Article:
8. A method as defined in claim 7 and further comprising a computing step for translating the data collected in the first and second scanning steps into data representative of exterior and interior surfaces of a full scale automobile body and prior to the machining steps.
9. A method as defined in claim 7 wherein the creating and removing steps are effected by the manual formation of the clay from which the reduced scale model is fabricated.
10. A method as defined in claim 8 wherein the creating and removing steps are effected by the manual formation of the clay from which the reduced scale model is fabricated.
11. A method of making a styling model of portions of the body of an automobile comprising the steps of:
creating and storing data representative of the exteriorly visible surfaces of the body portions;
creating and storing data representative of the interior surfaces of the body portions not visible from the exterior thereof;
providing a block of machinable foam material of a size larger than a desired size of the automobile body portion;
machining all interior surfaces defined by the data stored in the second creating and storing step into the block;
laying up hardenable glass fiber material on the interior surfaces;
allowing glass fiber material to harden;
laying up an epoxy based machinable material on the glass fiber material and outer surfaces of the block corresponding to outer surfaces of the body portions;
hardening the epoxy based material;
machining the epoxy based material to provide all exterior surfaces defined by the data stored in the first creating and storing step; and
separating the model from the unmachined portion of the foam block.
Description
BACKGROUND OF THE INVENTION

The present invention relates generally to the styling of automotive vehicles and parts, and more particularly to methods of making models utilized in the process of such styling.

DESCRIPTION OF THE PRIOR ART

The practice in the automotive industry in preparing models for the aesthetic evaluation of vehicles and parts of vehicles has involved and continues to involve the construction of clay models of the vehicles or components. Traditionally, a reduced scale model is fabricated by hand by an artisan and manual and electronic scaling tools, many computer based, are used to provide data used in fabricating full scale models which have been found to provide the best basis for aesthetic evaluation. The fabrication of these full scale models requires long hours of labor by artisans working on a full-size clay model which at least partially involves the hand modeling of a full size clay. This full size clay consists of a massive clay armature formed over a hard shell supporting structure After it is appropriately shaped, its surface configuration provides data for fabricating a hard mold for molding panels which will represent the full size shape of the vehicle or part. This is an extremely laborious, costly and time consuming operation.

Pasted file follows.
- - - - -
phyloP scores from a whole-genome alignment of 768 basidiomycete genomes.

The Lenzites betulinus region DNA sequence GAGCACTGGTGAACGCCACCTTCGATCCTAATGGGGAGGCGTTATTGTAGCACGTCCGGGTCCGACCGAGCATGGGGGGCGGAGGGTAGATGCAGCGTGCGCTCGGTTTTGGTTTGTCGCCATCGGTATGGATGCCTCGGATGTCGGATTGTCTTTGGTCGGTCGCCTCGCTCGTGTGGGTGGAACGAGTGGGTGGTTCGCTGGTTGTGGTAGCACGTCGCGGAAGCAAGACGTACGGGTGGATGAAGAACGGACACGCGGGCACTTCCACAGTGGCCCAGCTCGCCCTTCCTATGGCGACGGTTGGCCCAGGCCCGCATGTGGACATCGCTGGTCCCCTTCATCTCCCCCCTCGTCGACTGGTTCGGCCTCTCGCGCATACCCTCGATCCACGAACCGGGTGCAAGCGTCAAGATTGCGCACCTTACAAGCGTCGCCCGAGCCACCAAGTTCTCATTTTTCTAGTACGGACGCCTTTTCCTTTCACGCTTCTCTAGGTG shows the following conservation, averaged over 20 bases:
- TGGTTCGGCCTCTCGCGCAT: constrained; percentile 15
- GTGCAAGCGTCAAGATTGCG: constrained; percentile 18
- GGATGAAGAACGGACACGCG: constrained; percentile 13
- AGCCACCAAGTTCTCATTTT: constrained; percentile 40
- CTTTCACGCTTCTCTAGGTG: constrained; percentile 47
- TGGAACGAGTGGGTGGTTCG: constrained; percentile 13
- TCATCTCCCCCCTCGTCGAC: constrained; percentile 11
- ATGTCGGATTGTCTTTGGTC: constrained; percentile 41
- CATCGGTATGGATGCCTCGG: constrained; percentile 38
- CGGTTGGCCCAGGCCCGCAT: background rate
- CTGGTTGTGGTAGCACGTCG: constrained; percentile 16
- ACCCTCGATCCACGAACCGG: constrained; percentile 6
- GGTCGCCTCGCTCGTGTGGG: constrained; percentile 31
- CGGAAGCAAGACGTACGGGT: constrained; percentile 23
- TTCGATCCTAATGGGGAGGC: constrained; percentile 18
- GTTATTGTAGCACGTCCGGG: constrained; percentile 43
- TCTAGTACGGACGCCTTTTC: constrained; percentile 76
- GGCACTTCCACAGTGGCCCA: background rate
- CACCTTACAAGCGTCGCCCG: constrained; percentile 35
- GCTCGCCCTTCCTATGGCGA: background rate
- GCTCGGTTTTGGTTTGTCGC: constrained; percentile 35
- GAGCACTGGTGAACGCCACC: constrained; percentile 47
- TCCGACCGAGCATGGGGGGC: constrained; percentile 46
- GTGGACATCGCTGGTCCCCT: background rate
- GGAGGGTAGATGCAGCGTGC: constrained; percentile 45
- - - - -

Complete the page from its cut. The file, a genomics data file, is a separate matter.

Another disadvantage of the traditional method lies in the creation of dimensional translational errors in working from full scale clay to full size molded model. Since artistically creative automotive designers are now provided with the facility of utilizing computer aided design to define the surfaces of vehicles and parts, a quicker and less costly method than the traditional one previously described is considered desirable to permit the evaluation of the potentially greater number of aesthetically pleasing design proposals by automobile manufacturers.

SUMMARY OF THE INVENTION

Responsive to the deficiencies in the prior art exemplified by the traditional method of model making described, a new model making method is provided in which surfaces accurately defined by the author of the design can, through operation of a computer, be milled directly into hard external or internal surfaces of the model. The new method also provides for the complete elimination of a full size clay model and associated mold as well as the massive initial clay armature and its hard shell supporting structure. Substantial savings in materials and time are effected by the method, and the accurate representation of a designer's intent is also ensured.